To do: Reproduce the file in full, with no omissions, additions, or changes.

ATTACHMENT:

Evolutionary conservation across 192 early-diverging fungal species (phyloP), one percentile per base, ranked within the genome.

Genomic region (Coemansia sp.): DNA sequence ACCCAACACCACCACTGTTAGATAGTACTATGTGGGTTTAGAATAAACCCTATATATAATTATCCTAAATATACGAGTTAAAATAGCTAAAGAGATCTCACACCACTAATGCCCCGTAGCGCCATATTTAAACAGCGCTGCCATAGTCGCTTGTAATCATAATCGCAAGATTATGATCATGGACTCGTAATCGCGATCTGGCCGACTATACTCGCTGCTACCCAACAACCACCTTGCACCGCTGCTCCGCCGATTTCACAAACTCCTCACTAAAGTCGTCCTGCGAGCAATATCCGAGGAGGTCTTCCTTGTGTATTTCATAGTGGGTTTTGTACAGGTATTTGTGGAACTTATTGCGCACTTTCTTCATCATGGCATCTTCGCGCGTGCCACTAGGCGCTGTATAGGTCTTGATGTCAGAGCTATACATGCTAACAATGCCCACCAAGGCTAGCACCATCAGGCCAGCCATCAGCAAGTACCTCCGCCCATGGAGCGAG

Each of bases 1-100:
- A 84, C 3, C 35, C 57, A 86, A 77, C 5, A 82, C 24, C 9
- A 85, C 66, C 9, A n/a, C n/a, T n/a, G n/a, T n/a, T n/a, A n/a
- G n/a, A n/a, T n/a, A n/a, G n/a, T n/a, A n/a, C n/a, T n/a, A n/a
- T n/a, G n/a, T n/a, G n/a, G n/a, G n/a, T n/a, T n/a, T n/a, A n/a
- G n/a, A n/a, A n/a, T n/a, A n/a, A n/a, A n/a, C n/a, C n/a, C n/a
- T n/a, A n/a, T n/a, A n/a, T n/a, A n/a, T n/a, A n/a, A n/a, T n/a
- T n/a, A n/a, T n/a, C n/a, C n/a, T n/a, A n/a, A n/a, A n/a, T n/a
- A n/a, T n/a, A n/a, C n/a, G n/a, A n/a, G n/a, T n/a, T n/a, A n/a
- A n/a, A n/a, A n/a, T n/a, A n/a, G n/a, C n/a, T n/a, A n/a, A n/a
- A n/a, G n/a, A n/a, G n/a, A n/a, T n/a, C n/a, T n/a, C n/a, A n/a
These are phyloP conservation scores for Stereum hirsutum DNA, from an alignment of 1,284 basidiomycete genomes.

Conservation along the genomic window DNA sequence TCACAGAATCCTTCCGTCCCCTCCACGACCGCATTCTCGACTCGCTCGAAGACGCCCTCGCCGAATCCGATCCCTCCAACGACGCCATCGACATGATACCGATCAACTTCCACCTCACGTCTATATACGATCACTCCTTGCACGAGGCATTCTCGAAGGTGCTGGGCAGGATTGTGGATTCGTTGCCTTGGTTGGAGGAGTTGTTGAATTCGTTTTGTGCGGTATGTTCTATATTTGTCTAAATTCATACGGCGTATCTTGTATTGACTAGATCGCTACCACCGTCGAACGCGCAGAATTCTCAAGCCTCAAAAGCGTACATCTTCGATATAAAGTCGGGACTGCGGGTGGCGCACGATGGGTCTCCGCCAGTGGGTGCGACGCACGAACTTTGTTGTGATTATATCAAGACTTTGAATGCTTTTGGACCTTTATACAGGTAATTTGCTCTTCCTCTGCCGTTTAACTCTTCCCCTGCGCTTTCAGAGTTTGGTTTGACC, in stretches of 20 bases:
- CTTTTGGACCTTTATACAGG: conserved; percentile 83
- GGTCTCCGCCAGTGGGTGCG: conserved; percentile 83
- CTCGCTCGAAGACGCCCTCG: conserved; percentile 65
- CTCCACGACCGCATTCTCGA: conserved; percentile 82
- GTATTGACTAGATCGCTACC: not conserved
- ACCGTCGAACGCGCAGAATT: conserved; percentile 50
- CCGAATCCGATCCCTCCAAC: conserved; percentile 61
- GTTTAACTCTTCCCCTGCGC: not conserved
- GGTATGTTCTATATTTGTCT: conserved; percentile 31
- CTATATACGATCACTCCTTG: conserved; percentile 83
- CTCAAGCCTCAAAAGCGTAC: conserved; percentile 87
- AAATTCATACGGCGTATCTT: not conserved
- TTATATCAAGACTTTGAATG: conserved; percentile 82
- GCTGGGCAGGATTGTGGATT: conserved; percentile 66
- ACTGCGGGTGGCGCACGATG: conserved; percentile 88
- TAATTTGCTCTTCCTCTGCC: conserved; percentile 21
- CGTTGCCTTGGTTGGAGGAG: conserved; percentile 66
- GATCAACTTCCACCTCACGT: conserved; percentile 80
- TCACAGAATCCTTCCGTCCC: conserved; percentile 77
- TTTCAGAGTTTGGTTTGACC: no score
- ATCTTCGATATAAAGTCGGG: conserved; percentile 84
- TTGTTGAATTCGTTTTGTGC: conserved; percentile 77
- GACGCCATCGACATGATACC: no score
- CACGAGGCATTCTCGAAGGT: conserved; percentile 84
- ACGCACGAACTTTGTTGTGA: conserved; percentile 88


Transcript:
Evolutionary conservation across 192 early-diverging fungal species (phyloP), one percentile per base, ranked within the genome.

Genomic region (Coemansia sp.): DNA sequence ACCCAACACCACCACTGTTAGATAGTACTATGTGGGTTTAGAATAAACCCTATATATAATTATCCTAAATATACGAGTTAAAATAGCTAAAGAGATCTCACACCACTAATGCCCCGTAGCGCCATATTTAAACAGCGCTGCCATAGTCGCTTGTAATCATAATCGCAAGATTATGATCATGGACTCGTAATCGCGATCTGGCCGACTATACTCGCTGCTACCCAACAACCACCTTGCACCGCTGCTCCGCCGATTTCACAAACTCCTCACTAAAGTCGTCCTGCGAGCAATATCCGAGGAGGTCTTCCTTGTGTATTTCATAGTGGGTTTTGTACAGGTATTTGTGGAACTTATTGCGCACTTTCTTCATCATGGCATCTTCGCGCGTGCCACTAGGCGCTGTATAGGTCTTGATGTCAGAGCTATACATGCTAACAATGCCCACCAAGGCTAGCACCATCAGGCCAGCCATCAGCAAGTACCTCCGCCCATGGAGCGAG

Each of bases 1-100:
- A 84, C 3, C 35, C 57, A 86, A 77, C 5, A 82, C 24, C 9
- A 85, C 66, C 9, A n/a, C n/a, T n/a, G n/a, T n/a, T n/a, A n/a
- G n/a, A n/a, T n/a, A n/a, G n/a, T n/a, A n/a, C n/a, T n/a, A n/a
- T n/a, G n/a, T n/a, G n/a, G n/a, G n/a, T n/a, T n/a, T n/a, A n/a
- G n/a, A n/a, A n/a, T n/a, A n/a, A n/a, A n/a, C n/a, C n/a, C n/a
- T n/a, A n/a, T n/a, A n/a, T n/a, A n/a, T n/a, A n/a, A n/a, T n/a
- T n/a, A n/a, T n/a, C n/a, C n/a, T n/a, A n/a, A n/a, A n/a, T n/a
- A n/a, T n/a, A n/a, C n/a, G n/a, A n/a, G n/a, T n/a, T n/a, A n/a
- A n/a, A n/a, A n/a, T n/a, A n/a, G n/a, C n/a, T n/a, A n/a, A n/a
- A n/a, G n/a, A n/a, G n/a, A n/a, T n/a, C n/a, T n/a, C n/a, A n/a
These are phyloP conservation scores for Stereum hirsutum DNA, from an alignment of 1,284 basidiomycete genomes.

Conservation along the genomic window DNA sequence TCACAGAATCCTTCCGTCCCCTCCACGACCGCATTCTCGACTCGCTCGAAGACGCCCTCGCCGAATCCGATCCCTCCAACGACGCCATCGACATGATACCGATCAACTTCCACCTCACGTCTATATACGATCACTCCTTGCACGAGGCATTCTCGAAGGTGCTGGGCAGGATTGTGGATTCGTTGCCTTGGTTGGAGGAGTTGTTGAATTCGTTTTGTGCGGTATGTTCTATATTTGTCTAAATTCATACGGCGTATCTTGTATTGACTAGATCGCTACCACCGTCGAACGCGCAGAATTCTCAAGCCTCAAAAGCGTACATCTTCGATATAAAGTCGGGACTGCGGGTGGCGCACGATGGGTCTCCGCCAGTGGGTGCGACGCACGAACTTTGTTGTGATTATATCAAGACTTTGAATGCTTTTGGACCTTTATACAGGTAATTTGCTCTTCCTCTGCCGTTTAACTCTTCCCCTGCGCTTTCAGAGTTTGGTTTGACC, in stretches of 20 bases:
- CTTTTGGACCTTTATACAGG: conserved; percentile 83
- GGTCTCCGCCAGTGGGTGCG: conserved; percentile 83
- CTCGCTCGAAGACGCCCTCG: conserved; percentile 65
- CTCCACGACCGCATTCTCGA: conserved; percentile 82
- GTATTGACTAGATCGCTACC: not conserved
- ACCGTCGAACGCGCAGAATT: conserved; percentile 50
- CCGAATCCGATCCCTCCAAC: conserved; percentile 61
- GTTTAACTCTTCCCCTGCGC: not conserved
- GGTATGTTCTATATTTGTCT: conserved; percentile 31
- CTATATACGATCACTCCTTG: conserved; percentile 83
- CTCAAGCCTCAAAAGCGTAC: conserved; percentile 87
- AAATTCATACGGCGTATCTT: not conserved
- TTATATCAAGACTTTGAATG: conserved; percentile 82
- GCTGGGCAGGATTGTGGATT: conserved; percentile 66
- ACTGCGGGTGGCGCACGATG: conserved; percentile 88
- TAATTTGCTCTTCCTCTGCC: conserved; percentile 21
- CGTTGCCTTGGTTGGAGGAG: conserved; percentile 66
- GATCAACTTCCACCTCACGT: conserved; percentile 80
- TCACAGAATCCTTCCGTCCC: conserved; percentile 77
- TTTCAGAGTTTGGTTTGACC: no score
- ATCTTCGATATAAAGTCGGG: conserved; percentile 84
- TTGTTGAATTCGTTTTGTGC: conserved; percentile 77
- GACGCCATCGACATGATACC: no score
- CACGAGGCATTCTCGAAGGT: conserved; percentile 84
- ACGCACGAACTTTGTTGTGA: conserved; percentile 88